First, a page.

Commonlines, or Aristotelian topoi, are general lines of reasoning that reflect patterns of thought—in other words, commonlines include methods of logic that most people would find convincing. Examples include appealing to authority, offering examples, and/or examining evidence. Commonlines, when used properly, form the basis of a coherent argument. Below is a complete list of commonlines, from Aristotle’s Rhetoric, II.23. Examples of commonlines are also provided.

1. Argument from Opposite: Sometimes, it’s difficult to explicitly prove the point we want to make. One way around this is to consider the opposition: if the complete opposite of our claim is bad, then our claim must be good.

“If war is the cause of our present troubles, peace is what we need to put things right again” (Aristotle Rhetoric II.23).

This example, of course, implies that the audience already agrees that war is the cause of trouble, or that a good portion of our argument will be convincing them of this fact.

2. Argument by Definition: All words have connotations—words like “socialism,” “democracy,” or “totalitarian” are frequently associated with moralistic values that are included in their definition. Sometimes, the key part of an argument is convincing the opposition that a certain word does not mean what they think it means. The first step in accomplishing this is to clearly define the word in contention.

“‘Just’ does not always mean ‘beneficial,’ since no one would consider it ‘beneficial’ to be ‘justly’ put to death” (Aristotle Rhetoric II.23).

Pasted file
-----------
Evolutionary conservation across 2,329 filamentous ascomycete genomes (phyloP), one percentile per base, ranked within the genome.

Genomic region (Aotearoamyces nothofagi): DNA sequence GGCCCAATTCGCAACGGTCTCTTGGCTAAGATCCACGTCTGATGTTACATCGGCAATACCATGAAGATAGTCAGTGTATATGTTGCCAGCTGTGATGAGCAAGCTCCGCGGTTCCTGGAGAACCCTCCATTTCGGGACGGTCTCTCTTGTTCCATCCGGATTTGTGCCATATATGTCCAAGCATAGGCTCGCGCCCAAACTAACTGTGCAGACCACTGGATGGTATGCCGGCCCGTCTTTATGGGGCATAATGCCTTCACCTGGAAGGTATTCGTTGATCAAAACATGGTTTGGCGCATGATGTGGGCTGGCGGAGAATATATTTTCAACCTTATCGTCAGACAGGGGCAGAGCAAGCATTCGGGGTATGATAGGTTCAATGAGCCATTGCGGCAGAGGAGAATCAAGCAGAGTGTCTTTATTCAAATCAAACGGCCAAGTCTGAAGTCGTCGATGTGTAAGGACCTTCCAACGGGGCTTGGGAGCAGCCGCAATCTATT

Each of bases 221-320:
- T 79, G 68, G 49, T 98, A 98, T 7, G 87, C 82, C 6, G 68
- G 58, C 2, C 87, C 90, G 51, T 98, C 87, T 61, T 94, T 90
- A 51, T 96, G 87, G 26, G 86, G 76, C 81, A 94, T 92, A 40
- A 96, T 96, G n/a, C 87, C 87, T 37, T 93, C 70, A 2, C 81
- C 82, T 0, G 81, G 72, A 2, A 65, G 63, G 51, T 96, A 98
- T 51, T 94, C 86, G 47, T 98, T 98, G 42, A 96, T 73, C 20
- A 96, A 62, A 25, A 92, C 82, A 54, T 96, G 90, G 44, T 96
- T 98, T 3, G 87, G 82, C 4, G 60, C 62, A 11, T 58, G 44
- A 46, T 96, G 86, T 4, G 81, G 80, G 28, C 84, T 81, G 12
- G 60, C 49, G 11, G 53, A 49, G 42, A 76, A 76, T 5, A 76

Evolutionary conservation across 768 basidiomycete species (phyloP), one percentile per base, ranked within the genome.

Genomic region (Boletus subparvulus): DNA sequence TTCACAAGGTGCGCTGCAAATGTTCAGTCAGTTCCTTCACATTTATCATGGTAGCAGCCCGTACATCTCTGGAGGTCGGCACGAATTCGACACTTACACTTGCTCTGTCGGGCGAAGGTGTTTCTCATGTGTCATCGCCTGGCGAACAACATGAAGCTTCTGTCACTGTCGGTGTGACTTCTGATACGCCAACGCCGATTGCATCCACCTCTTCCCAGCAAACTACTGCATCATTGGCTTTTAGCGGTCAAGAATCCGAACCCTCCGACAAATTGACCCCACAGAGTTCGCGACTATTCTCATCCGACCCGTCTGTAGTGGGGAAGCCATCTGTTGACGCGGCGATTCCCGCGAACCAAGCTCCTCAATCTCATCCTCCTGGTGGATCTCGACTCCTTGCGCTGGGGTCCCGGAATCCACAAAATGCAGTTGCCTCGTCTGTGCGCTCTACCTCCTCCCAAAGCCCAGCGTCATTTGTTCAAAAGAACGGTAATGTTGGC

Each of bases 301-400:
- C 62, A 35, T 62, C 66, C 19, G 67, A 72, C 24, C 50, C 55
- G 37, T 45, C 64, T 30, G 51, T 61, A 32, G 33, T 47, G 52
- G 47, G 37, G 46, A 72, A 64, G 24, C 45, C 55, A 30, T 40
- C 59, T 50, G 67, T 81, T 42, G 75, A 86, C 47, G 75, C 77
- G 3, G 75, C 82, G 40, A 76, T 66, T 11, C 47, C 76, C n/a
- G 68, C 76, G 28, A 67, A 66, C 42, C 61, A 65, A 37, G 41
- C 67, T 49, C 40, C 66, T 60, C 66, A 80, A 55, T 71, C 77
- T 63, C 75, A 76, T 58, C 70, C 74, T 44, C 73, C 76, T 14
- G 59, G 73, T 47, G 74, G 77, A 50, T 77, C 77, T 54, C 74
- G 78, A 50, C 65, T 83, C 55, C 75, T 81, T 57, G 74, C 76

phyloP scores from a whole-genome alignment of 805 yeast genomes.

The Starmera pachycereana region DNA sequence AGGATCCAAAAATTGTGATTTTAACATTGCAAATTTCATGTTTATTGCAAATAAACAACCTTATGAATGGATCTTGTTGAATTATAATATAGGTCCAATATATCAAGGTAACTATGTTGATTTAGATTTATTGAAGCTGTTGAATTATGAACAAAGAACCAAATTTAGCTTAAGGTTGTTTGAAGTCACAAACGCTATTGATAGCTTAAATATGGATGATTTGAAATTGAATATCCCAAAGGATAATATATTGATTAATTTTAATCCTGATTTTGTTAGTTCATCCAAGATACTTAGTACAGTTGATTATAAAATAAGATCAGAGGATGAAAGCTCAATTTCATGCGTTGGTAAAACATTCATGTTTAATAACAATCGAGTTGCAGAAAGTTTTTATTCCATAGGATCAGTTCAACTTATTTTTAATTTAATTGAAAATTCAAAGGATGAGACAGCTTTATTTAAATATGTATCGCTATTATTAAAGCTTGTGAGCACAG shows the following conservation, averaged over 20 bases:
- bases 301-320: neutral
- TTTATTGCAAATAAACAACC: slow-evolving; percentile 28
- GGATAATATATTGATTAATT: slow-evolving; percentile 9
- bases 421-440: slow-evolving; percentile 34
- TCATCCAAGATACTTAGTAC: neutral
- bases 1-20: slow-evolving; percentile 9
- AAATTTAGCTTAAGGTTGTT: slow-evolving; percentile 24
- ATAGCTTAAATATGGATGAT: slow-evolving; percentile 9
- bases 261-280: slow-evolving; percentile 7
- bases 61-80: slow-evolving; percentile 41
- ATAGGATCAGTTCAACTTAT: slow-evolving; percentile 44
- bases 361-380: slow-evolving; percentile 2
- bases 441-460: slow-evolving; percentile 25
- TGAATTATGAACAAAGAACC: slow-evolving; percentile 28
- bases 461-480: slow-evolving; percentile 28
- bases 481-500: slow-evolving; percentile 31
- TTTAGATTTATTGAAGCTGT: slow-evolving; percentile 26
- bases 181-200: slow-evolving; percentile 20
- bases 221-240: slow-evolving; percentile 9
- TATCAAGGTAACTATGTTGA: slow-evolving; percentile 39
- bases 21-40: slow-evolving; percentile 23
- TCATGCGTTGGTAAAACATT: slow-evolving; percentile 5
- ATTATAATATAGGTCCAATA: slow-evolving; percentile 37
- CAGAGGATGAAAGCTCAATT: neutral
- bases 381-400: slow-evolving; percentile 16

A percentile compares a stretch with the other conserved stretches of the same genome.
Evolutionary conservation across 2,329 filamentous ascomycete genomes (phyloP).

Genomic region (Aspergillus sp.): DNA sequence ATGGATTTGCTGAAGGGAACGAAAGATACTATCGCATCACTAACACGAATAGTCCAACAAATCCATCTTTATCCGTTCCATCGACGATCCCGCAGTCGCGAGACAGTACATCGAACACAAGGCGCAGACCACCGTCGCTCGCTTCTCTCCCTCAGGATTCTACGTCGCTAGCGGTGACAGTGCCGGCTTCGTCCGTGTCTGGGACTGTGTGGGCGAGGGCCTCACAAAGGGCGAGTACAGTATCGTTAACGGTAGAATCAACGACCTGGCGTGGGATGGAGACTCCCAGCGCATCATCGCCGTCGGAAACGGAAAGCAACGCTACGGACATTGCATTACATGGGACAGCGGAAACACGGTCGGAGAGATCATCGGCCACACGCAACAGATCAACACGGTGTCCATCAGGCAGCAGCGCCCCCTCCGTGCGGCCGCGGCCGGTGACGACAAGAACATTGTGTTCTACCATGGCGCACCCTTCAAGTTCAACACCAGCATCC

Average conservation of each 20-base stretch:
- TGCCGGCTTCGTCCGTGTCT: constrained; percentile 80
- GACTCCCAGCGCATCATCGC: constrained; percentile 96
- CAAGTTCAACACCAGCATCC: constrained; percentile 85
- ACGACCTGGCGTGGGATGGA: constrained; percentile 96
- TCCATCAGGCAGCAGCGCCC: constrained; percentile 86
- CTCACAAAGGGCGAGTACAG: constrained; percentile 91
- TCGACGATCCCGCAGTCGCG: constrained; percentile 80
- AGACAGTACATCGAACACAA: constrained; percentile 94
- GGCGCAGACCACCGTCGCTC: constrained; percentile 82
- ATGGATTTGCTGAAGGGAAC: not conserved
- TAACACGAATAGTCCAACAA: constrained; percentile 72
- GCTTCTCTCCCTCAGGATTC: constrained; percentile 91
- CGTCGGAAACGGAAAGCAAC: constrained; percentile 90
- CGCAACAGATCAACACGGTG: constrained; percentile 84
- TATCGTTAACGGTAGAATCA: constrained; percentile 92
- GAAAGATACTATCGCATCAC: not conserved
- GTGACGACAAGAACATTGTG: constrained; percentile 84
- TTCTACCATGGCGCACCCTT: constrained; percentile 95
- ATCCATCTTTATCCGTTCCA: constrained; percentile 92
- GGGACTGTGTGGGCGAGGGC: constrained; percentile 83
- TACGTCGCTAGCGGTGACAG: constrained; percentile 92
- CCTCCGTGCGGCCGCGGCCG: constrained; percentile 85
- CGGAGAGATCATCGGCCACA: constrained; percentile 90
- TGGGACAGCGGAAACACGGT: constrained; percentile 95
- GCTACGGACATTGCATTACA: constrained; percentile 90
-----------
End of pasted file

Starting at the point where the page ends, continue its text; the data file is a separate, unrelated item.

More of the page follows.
Here, the writer is not trying to argue the claim “what is just is best for society;” instead, he/she makes the claim that what is just is not necessarily beneficial for an individual.

3. Argument by Complement: Many events or phenomena naturally come in pairs—if there is a receiver, there must be a giver; if there is a master, there must also be a servant; if created, there must be a creator. If we can provide irrefutable evidence of one, we prove the existence of the complement “pair.”

“If it is right for our leader to command our obedience, it is also right that we obey the command” (Aristotle Rhetoric II.23).

CAREFUL, though! We should still consider each statement separately, to determine that they’re actually complements. If we want to make the aforementioned claim, we must prove the relation between the first and second claims.